However, to mark the launch of the new Planet of the Apes film, Dawn of the Planet of the Apes, artist Martin Firrell has created an installation in that rather unglamorous caverns lurking beneath London’s Waterloo station.
The installation, entitled It Ends Here, aims to explore some of the ideas highlighted in the Planet of the Apes franchise, including cohabitation, peace and war.
The space itself is superb – all echoey darkness and puddles and shadows. Within this, Firrell has taken over five large rooms, filling them with huge text pieces brought to life with light, projections and speakers dotted around the space, playing out a series of found sounds compiled by Firrell.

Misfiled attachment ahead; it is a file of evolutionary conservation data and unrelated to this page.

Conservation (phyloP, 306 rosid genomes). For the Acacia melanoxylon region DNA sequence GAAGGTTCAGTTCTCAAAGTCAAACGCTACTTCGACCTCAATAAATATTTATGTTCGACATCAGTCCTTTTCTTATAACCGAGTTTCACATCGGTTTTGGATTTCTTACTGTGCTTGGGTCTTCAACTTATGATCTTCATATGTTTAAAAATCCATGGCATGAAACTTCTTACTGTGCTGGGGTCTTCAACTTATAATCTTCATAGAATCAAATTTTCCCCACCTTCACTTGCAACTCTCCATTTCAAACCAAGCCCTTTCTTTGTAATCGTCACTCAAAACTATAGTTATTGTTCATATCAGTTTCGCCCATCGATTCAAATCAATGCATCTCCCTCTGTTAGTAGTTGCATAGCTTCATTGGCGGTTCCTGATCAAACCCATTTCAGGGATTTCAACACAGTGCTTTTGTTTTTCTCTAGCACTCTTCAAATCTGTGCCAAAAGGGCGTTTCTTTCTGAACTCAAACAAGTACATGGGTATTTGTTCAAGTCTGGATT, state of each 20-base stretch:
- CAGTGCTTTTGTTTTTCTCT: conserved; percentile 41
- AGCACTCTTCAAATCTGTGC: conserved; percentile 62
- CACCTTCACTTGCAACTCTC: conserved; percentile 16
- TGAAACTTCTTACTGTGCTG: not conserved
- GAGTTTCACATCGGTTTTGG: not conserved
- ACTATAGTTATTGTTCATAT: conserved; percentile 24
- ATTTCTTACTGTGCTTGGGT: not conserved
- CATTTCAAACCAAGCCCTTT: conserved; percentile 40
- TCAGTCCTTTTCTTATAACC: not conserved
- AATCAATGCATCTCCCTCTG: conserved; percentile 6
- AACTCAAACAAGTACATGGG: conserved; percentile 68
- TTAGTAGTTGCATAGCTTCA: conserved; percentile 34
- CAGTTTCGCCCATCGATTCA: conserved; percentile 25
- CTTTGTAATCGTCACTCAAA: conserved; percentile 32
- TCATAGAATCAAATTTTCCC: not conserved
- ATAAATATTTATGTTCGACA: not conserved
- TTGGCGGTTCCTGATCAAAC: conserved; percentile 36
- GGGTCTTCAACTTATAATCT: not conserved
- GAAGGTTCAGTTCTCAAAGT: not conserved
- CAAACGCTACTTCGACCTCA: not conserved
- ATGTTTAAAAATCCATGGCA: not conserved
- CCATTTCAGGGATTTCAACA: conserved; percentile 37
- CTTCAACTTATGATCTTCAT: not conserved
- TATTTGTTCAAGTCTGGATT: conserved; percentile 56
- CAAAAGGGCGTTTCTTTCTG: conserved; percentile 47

The overall ambience looks to put visitors’ minds ‘in a state of alert’, says Dr Melanie Vandenbrouck, curatorial advisor on the project.
Firrell says, ‘With It Ends Here, my intention was to explore the deeper value of Planet of the Apes’ particular corner of pop culture, locating truths that cast light on our attempts to live humanely in an over-crowded and tension-filled world.
‘I have an interest in popular culture as a mass disseminator of good ideas – drawing attention to the deeper value in popular culture and encouraging people to look at it with a greater appreciation of its possible meaning’.
Martin Firrell, It Ends Here, will be in place on 10, 11 and 12 July at The Vaults, Leake Street, London SE1 7NN